Why one fakes a head injury affects how one fakes a head injury.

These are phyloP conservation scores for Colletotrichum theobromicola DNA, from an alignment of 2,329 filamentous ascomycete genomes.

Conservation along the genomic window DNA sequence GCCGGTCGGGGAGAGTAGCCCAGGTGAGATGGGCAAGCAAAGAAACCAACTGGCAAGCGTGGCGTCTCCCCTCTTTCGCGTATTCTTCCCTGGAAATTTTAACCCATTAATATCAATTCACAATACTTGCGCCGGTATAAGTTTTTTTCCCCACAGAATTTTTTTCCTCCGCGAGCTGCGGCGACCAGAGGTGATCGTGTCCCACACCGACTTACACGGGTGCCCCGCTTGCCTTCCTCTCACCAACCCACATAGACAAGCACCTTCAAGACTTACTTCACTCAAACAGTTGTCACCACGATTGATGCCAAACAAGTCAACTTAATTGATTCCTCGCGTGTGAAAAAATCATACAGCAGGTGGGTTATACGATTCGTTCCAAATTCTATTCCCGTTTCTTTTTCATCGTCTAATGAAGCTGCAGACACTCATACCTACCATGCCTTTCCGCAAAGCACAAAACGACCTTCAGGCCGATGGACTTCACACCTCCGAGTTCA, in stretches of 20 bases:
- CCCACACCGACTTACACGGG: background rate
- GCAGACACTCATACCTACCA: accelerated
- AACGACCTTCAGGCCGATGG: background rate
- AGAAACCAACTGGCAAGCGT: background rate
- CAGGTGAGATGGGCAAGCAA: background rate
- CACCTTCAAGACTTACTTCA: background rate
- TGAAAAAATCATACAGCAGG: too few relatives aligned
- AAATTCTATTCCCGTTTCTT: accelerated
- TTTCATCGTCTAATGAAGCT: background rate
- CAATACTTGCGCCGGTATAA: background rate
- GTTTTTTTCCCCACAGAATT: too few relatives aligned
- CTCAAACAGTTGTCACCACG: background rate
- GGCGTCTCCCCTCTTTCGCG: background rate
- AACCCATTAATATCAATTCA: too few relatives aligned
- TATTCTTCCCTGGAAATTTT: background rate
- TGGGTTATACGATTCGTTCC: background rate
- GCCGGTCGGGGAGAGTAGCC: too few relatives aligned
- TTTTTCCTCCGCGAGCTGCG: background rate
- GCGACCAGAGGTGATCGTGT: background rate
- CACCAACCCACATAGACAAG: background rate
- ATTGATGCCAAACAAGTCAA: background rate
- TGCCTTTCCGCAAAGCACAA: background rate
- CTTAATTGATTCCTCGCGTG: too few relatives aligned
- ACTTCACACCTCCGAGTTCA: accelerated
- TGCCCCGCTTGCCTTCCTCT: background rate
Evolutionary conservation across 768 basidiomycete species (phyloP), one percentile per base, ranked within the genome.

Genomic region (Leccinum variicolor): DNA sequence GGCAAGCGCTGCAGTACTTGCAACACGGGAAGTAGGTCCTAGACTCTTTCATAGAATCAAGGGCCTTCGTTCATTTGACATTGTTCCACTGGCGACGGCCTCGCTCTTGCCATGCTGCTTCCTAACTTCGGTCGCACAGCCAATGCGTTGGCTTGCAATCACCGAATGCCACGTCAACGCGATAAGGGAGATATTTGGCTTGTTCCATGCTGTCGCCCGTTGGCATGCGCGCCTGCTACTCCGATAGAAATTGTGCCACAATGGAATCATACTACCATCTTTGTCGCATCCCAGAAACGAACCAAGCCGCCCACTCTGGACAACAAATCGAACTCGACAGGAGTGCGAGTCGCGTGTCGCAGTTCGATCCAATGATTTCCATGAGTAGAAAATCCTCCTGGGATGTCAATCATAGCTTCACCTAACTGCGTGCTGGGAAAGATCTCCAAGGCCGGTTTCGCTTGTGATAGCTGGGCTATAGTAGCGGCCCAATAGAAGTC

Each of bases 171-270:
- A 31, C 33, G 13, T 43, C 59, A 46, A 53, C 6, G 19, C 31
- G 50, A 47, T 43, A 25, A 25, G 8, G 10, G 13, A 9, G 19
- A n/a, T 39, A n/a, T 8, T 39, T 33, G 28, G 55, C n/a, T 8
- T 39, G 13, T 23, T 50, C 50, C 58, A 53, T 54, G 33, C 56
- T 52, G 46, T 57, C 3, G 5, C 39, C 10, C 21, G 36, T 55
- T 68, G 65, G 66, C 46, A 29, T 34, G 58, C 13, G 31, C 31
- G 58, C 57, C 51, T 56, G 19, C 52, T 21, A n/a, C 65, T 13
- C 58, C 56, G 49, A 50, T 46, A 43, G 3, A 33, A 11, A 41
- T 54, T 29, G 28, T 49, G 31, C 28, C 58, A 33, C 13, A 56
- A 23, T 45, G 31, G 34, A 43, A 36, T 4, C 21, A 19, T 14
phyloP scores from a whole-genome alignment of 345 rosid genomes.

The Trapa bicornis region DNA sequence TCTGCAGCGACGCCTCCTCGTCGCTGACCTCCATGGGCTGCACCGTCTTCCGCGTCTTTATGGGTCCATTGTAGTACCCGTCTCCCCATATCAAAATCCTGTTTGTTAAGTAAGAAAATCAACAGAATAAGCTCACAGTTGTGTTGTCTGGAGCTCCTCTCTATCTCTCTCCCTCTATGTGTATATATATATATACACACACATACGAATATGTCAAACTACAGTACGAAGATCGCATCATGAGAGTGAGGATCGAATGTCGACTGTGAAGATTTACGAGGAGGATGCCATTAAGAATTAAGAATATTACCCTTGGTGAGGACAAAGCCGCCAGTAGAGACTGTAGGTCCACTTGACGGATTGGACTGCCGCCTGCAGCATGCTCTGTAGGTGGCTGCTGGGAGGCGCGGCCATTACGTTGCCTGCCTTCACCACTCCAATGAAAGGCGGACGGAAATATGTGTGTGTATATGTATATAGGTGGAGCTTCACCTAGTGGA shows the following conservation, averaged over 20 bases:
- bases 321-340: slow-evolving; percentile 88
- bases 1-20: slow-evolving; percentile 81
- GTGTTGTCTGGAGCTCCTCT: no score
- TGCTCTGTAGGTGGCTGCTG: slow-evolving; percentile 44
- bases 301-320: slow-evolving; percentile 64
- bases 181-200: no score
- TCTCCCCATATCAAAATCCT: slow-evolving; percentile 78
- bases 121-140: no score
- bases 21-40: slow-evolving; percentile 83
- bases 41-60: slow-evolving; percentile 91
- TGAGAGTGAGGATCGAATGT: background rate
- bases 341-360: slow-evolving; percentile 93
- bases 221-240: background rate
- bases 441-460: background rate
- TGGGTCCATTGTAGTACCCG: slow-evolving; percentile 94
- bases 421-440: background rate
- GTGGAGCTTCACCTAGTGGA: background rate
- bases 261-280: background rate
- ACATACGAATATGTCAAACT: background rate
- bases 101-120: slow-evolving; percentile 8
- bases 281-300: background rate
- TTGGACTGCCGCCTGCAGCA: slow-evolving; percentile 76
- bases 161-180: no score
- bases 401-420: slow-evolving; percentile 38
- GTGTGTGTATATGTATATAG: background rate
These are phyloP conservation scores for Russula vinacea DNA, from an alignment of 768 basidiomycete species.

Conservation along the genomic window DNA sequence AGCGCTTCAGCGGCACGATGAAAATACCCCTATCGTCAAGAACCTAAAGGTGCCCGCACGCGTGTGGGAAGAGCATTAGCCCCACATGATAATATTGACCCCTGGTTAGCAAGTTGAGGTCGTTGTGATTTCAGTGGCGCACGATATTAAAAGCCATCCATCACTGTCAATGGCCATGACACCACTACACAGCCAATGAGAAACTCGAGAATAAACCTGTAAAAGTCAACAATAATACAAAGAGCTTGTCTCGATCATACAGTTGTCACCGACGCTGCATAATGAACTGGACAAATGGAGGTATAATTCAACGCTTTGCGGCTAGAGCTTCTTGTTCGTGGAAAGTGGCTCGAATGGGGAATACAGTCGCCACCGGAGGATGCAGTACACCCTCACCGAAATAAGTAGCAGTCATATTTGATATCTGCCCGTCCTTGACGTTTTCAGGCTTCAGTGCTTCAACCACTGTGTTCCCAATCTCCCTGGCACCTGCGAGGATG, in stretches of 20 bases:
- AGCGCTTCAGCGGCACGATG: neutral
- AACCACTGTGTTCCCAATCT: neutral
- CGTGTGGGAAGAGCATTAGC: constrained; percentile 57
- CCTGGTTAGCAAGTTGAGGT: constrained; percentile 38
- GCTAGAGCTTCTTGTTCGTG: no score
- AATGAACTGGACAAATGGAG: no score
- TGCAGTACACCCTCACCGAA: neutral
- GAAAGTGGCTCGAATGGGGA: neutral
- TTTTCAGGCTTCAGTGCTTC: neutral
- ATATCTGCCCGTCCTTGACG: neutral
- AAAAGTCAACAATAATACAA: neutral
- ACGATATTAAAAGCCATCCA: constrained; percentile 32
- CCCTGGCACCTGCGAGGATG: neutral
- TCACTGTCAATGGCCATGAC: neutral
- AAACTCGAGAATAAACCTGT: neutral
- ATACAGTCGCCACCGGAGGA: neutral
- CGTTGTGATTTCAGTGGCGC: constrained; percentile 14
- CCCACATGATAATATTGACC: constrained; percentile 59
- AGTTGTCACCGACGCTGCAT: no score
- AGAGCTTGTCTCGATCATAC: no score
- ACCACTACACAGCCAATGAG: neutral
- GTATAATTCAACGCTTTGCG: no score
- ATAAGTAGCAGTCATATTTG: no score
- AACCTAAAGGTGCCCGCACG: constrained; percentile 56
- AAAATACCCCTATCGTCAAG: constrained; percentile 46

ABSTRACT Identifying suspect effort in neuropsychological assessments has been investigated in clinical samples and experimental simulation paradigms. While patients' incentives, such as compensation, are commonly thought to impact motivation, other motivational influences, such as attention-seeking, have been largely unexplored. To this end, undergraduates (n=202) were asked to fake a head injury on the Dot Counting Test, California Verbal Learning Test, and Benton Visual Retention Test. Participants were assigned to one of four Motivation conditions (no motivation, avoiding blame, compensation, attention-seeking). Analyses revealed that those with compensation- and attention-seeking motivations performed significantly worse than those with blame avoidance and no motivations, suggesting that type of motivation affects performance on neuropsychological assessment. The relative similarity between compensation-seekers and attention-seekers, however, suggests that the two groups would be difficult to differentiate. Preliminary findings suggest that compensation-seekers may favor errors of omission and attention-seekers may favor errors of commission in their performance; however this finding requires replication.